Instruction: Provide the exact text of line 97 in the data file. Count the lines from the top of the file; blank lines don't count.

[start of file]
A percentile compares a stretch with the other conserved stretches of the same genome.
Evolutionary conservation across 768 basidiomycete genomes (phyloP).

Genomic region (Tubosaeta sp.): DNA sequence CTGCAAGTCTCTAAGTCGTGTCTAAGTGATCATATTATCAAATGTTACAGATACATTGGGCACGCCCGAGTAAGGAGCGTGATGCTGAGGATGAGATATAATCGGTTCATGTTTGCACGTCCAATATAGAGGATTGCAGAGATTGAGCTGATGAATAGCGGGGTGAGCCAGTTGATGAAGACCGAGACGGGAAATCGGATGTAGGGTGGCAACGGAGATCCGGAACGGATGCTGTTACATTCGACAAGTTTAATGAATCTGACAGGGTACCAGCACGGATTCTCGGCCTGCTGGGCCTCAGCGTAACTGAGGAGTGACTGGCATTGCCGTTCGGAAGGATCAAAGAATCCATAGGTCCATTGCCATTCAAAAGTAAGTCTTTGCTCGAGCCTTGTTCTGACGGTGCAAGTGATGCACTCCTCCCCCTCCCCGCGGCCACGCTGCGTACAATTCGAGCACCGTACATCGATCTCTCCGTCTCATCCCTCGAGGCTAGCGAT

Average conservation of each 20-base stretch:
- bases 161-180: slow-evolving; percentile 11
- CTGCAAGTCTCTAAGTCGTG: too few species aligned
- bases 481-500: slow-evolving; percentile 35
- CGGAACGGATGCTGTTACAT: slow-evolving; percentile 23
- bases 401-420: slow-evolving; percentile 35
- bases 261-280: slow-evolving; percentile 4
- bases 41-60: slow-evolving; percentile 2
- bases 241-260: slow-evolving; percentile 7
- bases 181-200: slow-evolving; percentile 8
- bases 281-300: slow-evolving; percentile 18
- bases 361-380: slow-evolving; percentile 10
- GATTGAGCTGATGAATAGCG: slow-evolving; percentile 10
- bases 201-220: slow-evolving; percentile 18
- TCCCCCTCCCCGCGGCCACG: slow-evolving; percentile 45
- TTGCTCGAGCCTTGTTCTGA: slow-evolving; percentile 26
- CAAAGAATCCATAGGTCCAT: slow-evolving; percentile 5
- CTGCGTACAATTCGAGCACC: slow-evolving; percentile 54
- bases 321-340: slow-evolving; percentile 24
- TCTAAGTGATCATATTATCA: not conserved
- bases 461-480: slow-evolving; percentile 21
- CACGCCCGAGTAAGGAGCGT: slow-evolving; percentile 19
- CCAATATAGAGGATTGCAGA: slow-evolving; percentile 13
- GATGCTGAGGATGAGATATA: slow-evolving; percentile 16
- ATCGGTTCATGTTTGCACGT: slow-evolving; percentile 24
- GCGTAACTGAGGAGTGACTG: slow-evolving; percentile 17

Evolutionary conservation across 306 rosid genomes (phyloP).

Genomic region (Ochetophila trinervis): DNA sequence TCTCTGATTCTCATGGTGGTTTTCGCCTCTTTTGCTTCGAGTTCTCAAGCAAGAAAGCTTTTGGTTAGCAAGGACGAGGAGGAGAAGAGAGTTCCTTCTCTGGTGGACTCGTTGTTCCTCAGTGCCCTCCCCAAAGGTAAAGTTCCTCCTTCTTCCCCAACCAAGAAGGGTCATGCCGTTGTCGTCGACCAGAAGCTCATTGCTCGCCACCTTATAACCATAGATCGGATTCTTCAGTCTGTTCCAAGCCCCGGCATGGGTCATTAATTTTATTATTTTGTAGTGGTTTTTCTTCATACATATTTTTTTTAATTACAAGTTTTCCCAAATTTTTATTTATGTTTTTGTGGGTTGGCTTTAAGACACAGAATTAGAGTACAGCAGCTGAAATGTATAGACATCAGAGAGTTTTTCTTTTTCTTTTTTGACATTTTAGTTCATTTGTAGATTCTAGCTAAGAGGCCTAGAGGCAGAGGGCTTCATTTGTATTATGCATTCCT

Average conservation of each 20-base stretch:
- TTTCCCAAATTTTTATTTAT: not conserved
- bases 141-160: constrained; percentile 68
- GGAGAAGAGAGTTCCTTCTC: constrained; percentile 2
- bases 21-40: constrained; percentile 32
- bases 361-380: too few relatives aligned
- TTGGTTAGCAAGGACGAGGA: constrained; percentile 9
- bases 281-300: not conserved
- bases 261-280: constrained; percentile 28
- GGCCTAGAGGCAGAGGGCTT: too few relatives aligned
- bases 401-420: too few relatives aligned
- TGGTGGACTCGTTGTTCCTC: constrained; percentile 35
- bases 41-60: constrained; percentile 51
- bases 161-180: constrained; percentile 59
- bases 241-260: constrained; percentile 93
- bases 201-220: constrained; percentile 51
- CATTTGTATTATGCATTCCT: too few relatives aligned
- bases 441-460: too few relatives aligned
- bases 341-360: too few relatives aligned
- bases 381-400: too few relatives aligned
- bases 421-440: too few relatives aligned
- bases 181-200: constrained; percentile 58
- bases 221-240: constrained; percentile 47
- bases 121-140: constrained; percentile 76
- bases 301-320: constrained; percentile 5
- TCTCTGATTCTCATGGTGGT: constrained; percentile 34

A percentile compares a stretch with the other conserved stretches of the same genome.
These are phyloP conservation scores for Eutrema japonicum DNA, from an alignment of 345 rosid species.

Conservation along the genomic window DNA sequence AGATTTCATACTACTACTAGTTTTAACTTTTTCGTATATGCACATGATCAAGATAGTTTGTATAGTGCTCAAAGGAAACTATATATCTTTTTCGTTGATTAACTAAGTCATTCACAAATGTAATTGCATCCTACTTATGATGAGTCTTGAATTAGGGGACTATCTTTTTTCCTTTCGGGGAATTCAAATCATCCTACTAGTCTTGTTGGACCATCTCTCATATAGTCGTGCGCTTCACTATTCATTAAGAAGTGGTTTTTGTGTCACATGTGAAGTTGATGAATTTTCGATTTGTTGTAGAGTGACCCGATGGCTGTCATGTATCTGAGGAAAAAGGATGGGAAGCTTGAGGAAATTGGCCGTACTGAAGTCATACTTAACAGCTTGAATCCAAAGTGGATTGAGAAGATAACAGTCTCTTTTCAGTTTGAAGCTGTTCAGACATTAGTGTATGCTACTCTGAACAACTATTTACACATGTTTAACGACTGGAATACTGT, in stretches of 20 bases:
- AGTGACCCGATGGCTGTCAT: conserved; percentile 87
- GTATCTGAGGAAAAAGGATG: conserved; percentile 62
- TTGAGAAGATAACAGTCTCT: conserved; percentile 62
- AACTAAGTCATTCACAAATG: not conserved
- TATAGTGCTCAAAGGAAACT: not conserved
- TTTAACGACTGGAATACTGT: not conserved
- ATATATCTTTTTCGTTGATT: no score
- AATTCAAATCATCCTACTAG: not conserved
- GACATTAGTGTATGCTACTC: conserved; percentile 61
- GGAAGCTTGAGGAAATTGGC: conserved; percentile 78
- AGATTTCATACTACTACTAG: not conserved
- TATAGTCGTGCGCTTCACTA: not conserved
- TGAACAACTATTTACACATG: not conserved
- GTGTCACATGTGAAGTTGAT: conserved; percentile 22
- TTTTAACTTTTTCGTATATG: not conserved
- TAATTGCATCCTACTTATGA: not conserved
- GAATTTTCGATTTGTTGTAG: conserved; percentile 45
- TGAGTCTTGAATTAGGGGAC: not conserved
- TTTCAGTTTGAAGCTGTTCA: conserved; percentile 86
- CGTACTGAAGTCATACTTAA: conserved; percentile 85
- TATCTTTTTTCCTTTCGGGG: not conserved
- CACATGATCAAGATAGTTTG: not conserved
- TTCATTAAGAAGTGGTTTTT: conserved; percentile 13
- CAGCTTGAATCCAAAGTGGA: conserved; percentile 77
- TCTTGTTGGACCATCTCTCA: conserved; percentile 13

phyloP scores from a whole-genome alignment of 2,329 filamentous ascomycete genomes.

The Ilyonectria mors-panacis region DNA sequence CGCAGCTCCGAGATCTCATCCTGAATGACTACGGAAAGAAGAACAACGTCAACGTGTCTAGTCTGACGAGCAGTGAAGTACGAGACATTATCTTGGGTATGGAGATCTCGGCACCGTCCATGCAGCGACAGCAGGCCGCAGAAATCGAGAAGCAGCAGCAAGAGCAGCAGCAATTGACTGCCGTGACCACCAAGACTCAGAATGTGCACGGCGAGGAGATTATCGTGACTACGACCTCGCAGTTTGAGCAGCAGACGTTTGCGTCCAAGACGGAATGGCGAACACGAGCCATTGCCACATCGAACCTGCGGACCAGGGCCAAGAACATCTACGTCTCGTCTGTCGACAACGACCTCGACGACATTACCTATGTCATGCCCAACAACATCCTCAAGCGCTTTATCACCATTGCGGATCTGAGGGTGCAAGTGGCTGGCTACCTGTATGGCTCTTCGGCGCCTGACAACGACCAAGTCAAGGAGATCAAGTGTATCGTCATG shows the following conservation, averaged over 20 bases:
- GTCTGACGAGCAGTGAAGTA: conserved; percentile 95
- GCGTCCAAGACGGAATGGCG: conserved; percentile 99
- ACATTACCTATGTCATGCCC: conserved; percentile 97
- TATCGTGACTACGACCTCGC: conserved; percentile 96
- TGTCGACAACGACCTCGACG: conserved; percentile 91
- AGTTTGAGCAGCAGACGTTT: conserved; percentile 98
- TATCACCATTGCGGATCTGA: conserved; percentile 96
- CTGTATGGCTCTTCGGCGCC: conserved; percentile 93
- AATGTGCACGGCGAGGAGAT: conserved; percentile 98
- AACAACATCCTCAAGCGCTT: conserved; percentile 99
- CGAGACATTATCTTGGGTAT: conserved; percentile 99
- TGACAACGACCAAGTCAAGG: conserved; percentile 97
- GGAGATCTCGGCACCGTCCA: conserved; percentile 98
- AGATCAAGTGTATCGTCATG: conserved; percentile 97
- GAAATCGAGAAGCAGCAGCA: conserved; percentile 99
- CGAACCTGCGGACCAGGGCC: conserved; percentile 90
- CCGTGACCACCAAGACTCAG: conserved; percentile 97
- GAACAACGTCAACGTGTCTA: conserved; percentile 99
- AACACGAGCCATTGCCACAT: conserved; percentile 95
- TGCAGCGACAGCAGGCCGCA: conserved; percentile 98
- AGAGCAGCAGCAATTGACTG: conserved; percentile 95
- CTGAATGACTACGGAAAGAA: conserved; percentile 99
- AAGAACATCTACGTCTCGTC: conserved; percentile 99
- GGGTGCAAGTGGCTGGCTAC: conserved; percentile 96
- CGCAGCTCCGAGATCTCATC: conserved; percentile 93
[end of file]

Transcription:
- AACAACATCCTCAAGCGCTT: conserved; percentile 99